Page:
Apple’s culture is the polar opposite of Google’s, where fliers announcing extracurricular activities—from ski outings to a high-profile author series—hang everywhere. At Apple, the iTunes team sponsors the occasional band, and there is a company gym (which isn’t free), but by and large Apple people come to work to work. “At meetings, there is no discussion about the lake house where you just spent the weekend,” recalled a senior engineer. “You get right down to business.” The contrast with the non-Apple world is stark. “When you interact with people at other companies, there’s just a relative lack of intensity,” said this engineer. “At Apple, people are so committed that they go home at night and don’t leave Apple behind them. What they do at Apple is their true religion.”
Almost nobody describes working at Apple as being fun. In fact, when asked if Apple is a “fun” place, the responses are remarkably consistent. “People are incredibly passionate about the great stuff they are working on,” said one former employee. “There is not a culture of recognizing and celebrating success. It’s very much about work.” Said another: “If you’re a die-hard Apple geek, it’s magical. It’s also a really tough place to work.” A third similarly dodged the question: “Because people are so passionate about Apple, they are aligned with the mission of the company.”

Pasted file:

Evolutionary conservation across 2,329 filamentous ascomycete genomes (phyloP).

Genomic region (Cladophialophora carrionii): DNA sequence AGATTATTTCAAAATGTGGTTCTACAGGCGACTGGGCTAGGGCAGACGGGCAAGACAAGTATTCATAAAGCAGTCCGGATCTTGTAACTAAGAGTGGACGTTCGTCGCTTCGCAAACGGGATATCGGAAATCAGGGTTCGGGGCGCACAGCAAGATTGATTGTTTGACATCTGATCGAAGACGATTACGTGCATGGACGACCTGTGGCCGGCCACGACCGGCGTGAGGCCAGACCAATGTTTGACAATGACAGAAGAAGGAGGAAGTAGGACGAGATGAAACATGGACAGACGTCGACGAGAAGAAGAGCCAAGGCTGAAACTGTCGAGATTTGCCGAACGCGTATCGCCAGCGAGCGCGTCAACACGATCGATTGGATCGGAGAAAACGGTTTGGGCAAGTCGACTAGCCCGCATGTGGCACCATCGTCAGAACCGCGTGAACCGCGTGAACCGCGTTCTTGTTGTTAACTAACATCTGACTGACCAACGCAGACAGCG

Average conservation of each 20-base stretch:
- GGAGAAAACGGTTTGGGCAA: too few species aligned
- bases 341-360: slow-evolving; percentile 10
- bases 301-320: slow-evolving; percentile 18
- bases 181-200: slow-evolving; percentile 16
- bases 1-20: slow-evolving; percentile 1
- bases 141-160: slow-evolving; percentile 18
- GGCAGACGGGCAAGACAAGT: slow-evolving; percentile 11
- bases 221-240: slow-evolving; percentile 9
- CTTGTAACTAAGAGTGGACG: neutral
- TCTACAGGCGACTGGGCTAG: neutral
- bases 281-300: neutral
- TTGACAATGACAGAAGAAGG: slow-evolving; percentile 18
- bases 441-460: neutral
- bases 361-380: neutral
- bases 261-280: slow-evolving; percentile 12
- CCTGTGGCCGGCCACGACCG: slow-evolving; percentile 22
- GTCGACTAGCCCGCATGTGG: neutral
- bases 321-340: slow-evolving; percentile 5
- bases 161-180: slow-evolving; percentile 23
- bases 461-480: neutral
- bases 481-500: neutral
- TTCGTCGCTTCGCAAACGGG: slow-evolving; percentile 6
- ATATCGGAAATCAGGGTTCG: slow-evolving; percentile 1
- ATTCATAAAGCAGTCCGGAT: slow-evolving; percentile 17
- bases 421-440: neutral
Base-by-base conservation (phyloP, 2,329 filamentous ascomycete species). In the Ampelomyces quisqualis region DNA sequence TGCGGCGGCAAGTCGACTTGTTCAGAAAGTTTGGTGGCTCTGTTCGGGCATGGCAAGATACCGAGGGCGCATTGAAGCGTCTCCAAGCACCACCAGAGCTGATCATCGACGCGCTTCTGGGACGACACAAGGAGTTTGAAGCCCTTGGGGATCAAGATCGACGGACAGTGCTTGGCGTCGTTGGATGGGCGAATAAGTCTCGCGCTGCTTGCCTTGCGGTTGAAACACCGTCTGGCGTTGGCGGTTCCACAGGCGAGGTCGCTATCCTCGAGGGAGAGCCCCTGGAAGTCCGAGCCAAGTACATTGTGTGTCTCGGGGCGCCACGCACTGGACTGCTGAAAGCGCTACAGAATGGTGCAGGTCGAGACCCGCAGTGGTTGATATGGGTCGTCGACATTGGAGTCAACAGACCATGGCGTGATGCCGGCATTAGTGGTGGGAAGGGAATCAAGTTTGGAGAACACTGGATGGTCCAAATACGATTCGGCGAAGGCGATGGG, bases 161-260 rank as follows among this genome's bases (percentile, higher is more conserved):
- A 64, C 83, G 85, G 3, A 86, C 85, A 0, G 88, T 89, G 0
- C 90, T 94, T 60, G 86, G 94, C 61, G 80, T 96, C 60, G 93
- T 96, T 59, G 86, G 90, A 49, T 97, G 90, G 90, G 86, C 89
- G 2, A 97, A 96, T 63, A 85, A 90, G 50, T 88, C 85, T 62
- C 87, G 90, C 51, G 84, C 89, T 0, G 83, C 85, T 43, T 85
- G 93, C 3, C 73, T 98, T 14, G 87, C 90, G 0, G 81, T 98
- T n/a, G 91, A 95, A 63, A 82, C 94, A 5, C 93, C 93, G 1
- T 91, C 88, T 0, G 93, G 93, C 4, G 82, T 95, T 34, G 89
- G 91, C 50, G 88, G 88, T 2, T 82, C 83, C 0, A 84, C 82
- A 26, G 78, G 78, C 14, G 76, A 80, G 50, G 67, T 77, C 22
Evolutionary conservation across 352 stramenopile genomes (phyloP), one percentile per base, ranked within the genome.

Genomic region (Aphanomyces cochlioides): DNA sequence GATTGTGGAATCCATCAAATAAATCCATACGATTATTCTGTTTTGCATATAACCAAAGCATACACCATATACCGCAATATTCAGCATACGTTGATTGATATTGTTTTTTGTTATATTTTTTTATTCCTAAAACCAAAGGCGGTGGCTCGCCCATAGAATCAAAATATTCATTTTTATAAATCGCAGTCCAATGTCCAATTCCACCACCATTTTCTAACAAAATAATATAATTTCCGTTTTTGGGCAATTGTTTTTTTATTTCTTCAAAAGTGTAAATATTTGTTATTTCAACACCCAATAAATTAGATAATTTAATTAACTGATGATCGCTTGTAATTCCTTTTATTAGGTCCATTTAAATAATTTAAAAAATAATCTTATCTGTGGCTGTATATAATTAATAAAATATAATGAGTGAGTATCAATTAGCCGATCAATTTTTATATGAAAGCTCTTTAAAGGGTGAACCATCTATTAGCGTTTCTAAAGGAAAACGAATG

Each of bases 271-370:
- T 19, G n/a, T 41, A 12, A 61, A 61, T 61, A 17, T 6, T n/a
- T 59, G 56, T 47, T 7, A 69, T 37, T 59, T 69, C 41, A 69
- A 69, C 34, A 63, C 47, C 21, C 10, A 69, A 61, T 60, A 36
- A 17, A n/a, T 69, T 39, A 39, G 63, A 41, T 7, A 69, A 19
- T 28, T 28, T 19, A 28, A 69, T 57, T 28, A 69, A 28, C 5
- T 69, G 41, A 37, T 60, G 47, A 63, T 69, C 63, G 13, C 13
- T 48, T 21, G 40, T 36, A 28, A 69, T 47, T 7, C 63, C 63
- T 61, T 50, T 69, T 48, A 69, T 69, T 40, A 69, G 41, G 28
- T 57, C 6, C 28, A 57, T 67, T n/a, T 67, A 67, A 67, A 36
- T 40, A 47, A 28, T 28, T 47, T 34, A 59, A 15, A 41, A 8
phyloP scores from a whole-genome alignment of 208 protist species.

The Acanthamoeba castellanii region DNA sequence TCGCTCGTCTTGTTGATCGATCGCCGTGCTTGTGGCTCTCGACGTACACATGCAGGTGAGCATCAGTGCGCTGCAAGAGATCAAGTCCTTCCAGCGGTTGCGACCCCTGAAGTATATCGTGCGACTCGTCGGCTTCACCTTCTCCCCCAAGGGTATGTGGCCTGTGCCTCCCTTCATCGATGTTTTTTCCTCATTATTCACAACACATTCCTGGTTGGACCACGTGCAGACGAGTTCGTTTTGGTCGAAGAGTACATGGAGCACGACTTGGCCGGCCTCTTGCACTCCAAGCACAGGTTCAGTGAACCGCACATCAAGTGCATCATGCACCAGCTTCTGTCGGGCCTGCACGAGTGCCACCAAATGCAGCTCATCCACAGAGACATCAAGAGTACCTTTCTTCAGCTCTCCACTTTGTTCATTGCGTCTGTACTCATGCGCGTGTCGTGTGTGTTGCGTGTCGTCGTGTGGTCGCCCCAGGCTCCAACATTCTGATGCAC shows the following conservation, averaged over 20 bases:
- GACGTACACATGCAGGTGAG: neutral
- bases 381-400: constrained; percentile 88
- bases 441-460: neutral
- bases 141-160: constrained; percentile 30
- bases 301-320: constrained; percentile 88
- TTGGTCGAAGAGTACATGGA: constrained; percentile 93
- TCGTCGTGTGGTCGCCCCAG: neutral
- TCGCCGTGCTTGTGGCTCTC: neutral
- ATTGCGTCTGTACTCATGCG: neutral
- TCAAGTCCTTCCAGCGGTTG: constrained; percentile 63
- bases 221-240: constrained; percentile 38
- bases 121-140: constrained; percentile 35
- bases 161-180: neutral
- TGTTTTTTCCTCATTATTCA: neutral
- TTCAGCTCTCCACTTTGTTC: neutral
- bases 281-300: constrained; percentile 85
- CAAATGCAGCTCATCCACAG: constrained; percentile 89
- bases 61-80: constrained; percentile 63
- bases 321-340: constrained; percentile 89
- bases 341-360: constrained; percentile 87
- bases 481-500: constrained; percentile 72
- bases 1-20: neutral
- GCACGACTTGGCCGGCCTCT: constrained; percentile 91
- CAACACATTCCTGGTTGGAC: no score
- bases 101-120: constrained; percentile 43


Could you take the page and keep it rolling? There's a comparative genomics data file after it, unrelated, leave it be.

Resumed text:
If they don’t join for a good time, they also don’t join Apple for the money. Sure, Apple has spawned its share of stock-options millionaires—particularly those who had the good timing to join in the first five or so years after Jobs returned. “You can get paid a lot of money at most places here in the Valley,” said Frederick Van Johnson, a former Apple marketing employee. “Money is not the metric.”